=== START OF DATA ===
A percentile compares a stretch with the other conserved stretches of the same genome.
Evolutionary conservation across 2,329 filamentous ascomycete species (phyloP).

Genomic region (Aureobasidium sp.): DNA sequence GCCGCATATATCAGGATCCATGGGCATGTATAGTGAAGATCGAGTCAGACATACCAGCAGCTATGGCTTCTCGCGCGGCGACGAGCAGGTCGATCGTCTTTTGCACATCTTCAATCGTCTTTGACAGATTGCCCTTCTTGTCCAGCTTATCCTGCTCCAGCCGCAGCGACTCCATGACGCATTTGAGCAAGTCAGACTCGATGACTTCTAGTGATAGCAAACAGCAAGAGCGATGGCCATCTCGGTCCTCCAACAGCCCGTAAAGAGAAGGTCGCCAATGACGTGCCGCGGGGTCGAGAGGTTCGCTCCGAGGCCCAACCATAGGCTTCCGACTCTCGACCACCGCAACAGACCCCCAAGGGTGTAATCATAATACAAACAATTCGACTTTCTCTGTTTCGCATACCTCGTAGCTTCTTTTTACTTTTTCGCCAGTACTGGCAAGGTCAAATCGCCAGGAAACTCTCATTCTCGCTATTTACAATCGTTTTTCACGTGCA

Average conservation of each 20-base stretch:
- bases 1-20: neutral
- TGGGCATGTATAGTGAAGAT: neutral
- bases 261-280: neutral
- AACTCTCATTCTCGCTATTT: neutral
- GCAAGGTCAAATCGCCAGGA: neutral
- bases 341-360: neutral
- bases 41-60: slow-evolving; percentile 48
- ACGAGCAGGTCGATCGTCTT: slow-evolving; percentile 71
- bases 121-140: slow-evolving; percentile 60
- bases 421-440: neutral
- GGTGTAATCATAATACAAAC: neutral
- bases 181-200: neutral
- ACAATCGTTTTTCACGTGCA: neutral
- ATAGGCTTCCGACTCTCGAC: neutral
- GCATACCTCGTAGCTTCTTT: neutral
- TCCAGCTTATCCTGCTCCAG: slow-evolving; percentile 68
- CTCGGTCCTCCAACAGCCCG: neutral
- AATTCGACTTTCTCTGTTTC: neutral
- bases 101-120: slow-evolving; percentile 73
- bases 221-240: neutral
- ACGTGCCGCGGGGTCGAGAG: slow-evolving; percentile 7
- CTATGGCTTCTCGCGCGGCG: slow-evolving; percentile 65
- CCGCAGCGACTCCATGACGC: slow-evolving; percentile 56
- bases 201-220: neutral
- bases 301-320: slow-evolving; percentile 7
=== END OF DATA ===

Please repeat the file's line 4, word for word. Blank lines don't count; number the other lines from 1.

Average conservation of each 20-base stretch: